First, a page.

Monkeypox rash could spread to the eyes and mouth warns CDC
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The latest outbreak is by far the largest seen outside Western Africa to date, stirring concerns it could grow to endemic proportions. Yesterday Britain logged another 36 cases of monkeypox yesterday, meaning the outbreak has tripled in size in just a few days. Health bosses have described the rise as S, but have yet to confirm the disease has spread. The majority of cases present with a rash on the soles of their hands and feet. In some cases, the rash may spread to the mucous membranes inside the eyes and mouth, according to the CDC.

According to the health body, human transmission is thought to occur primarily through large respiratory droplets.

Because droplets cannot travel more than a few feet, prolonged face-to-face contact is required for transmission.

The CDC explains: “The skin eruption usually begins within one to three days of the appearance of fever.

“The rash tends to be concentrated on the face and extremities rather than on the trunk. It affects the face in 95 percent of cases, and the palm of the hands and soles of the feet in 75 percent of cases.

“Also affected are oral mucous membranes in 70 percent of cases, genitalia in 30 percent of cases, and conjunctivae in 20 percent, as well as the cornea.”

As the rash spreads to the oral mucous membrane, it may become apparent on the layer of skin inside the mouth, including the cheeks and lips.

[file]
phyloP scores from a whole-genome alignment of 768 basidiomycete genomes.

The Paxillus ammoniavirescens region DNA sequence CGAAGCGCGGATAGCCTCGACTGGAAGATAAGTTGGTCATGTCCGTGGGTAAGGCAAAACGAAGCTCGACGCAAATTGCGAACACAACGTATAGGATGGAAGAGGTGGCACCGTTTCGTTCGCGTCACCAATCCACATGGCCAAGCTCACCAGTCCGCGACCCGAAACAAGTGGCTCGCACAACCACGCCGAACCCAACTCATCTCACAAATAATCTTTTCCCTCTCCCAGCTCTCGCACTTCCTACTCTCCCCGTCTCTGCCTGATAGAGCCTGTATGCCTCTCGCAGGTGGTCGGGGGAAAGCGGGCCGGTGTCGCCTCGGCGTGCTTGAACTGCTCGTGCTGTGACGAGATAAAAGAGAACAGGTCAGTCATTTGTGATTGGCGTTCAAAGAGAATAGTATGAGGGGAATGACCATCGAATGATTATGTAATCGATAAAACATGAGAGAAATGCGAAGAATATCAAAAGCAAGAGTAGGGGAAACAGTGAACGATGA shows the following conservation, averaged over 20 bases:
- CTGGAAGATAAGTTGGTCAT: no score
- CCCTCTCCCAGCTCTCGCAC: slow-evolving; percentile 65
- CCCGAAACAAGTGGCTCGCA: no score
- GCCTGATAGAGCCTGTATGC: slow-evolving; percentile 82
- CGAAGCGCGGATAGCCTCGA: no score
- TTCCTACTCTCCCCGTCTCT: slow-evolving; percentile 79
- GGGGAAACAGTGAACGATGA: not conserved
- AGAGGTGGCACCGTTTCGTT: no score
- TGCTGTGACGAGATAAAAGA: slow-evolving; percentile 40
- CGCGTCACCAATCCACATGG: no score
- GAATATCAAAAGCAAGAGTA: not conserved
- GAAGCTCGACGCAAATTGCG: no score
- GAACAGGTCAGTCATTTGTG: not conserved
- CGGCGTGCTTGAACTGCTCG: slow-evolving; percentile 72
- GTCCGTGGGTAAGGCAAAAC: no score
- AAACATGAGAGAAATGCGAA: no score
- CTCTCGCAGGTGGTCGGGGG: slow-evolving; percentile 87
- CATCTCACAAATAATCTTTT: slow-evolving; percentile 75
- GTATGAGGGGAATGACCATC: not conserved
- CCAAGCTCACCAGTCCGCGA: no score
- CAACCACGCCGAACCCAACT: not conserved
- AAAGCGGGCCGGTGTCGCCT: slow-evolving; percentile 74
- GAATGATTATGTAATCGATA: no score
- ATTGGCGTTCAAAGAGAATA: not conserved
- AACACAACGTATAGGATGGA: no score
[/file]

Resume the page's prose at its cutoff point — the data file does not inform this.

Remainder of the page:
“The rash evolves sequentially from macules to papules, vesicles, pustules, and crusts which dry up and fall off,” notes the CDC.

The number of lesions can vary from a few to several thousand, and in severe cases, they can coalesce until large sections of skin slough off.

Doctor Clare Morrison, the clinical expert at MedExpress, told “The initial symptoms of monkeypox resemble symptoms typical of any viral infection. These include fever, headache, muscle and backaches, swollen glands, and fatigue, so it may be difficult to detect early.”

In early research, scientists have also found that an infection from monkeypox could affect the lung during infection.

The findings, published in the journal of Molecular and Cellular Proteomics, revealed that the infection could increase the production of protections involved in inflammation.

The monkeypox virus also appeared to decrease the production of proteins that keep lung tissue intact and lubricated.

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